Holiday and retirement town at the mouth of the Crookhaven River.
The Shoalhaven Visitor Guide, which covers the area from Berry and Kangaroo Valley in the north to Bawley Point and North Durras in the south, says of Culburra "Culburra Beach is surrounded on three sides by river, beach and lake. Located 22 kilometres east of Nowra and with well established facilities for holiday-makers, it offers swimming, surfing, fishing and prawning." The twin settlements of Culburra Beach and Orient Point are located with the Crookhaven River to the west, the Tasman Sea/Pacific Ocean to the east and Lake Wollumboola to the south. Effectively this holiday and retirement destination is almost completely surrounded by water.
Culburra is located 181 km south of Sydney via the Princes Highway to Nowra, then Greenwell Point Road to Pyree and Culburra Road.^ TOP
Origin of Name
It is widely accepted that "culburra" is a Tharawal Aboriginal word meaning "sand". In 1916 a local developer, Henry Halloran, gave the town the name of Culburra. It was later changed to Culburra Beach.^ TOP
Things to See and Do
Culburra and Warrain Beach and Lakeside Water Activities
The appeal of Culburra lies in the beaches which are ideal for swimming, surfing and fishing. Lake Wollumboola varies in depth and can be ideal for sailing. The lake is also popular for "twitchers" as it attracts a wide variety of birdlife. There are ramps for boats located on all the waterways around the headland. Check out http://www.southcoast.com.au/culburra for more details.
Crookhaven Heads Lighthouse
Seaside Lights website explains: "A Pilot station was commissioned there [at Brookhaven Heads] on 1 February 1872. From 1882 a light consisting of a red lantern from a ship's mast-head and supported on 2 poles was erected. Later this was replaced with a brass lantern in a wooden lighthouse. The existing light was lit in 1904 and the replaced building demolished the next day. The lantern from the Cape St George Lighthouse, which was de-commissioned on the completion of the Pt Perpendicular lighthouse in 1898, was utilised." It has been allowed to deteriorate but there is money being invested to improve and restore the historic building. There are a number of coastal bushwalks with clear directions from the headland near the old Crookhaven Head lighthouse. For more information check out http://www.heritagetourism.com.au/historic-lighthouse-on-crookhaven-headland.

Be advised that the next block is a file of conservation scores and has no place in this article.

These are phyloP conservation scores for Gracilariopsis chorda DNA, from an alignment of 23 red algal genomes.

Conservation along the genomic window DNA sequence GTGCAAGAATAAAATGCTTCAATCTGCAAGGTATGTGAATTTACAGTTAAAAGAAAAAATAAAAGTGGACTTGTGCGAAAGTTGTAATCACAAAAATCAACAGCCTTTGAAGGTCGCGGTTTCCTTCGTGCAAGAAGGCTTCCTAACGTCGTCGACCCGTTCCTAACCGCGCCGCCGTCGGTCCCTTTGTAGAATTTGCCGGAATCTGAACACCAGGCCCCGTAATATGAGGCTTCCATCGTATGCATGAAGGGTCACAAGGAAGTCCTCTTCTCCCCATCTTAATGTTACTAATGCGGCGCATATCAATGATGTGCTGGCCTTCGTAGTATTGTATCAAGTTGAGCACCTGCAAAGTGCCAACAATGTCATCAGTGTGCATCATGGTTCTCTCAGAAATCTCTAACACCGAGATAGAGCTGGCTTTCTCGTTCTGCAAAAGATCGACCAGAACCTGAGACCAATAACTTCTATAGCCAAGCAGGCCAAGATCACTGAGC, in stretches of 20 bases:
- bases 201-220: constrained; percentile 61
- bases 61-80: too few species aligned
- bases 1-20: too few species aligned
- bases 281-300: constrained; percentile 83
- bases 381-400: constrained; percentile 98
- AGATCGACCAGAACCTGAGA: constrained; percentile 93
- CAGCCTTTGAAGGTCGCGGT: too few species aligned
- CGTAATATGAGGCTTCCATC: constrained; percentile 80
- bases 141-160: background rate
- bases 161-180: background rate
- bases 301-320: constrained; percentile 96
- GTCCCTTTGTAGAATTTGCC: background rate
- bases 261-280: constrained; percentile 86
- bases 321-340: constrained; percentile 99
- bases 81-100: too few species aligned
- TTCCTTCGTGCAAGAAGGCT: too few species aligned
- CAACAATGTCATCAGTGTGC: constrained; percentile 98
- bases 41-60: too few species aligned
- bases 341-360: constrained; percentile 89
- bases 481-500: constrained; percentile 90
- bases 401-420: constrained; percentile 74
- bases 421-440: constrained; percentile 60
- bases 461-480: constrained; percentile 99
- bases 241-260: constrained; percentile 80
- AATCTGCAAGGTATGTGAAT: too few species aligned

* Prior to European settlement the local Aborigines, the Tharawal people, had lived in the area for thousands of years.
* The first European to sail past Culburra was Captain James Cook in 1770.
* The first Europeans to walk through the area were the survivors from the wreck of the Sydney Cove. Nine of them died on the journey up the coast and only three reached Sydney alive.
* Hearing the reports of the survivors, George Bass, travelled down the coast in December 1797. On his return in early 1798 he sailed past Culburra.
* A shepherd named Patrick Caffey, who worked for Alexander Berry, was probably the first European to establish a farm at Orient Point.
* Around the same time (early 19th century) the area became known as Wheelers Point after another early settler, George Wheeler.
* In 1882 a timber lighthouse was constructed at Crookhaven Heads.
* In 1904 a new lighthouse was constructed at the mouth of the river.
* In 1916 a local developer, Henry Halloran, changed the name of the settlement to Culburra. It was later changed to Culburra Beach.
* It is claimed that Walter Burley Griffin designed Culburra. Certainly the street pattern is similar to that in Canberra. However there is no evidence of his involvement in the town plan.
* After World War II (1946) the town grew as a popular holiday and retirement destination.^ TOP
There is no Visitor Information Centre at Culburra. The nearest is at Nowra - the Shoalhaven Visitors Centre, cnr Princes Highway and Pleasant Way, tel: (02) 4421 0778 or 1300 662 808.^ TOP
Few websites carry details about Culburra. A notable exception is http://www.southcoast.com.au/culburra.^ TOP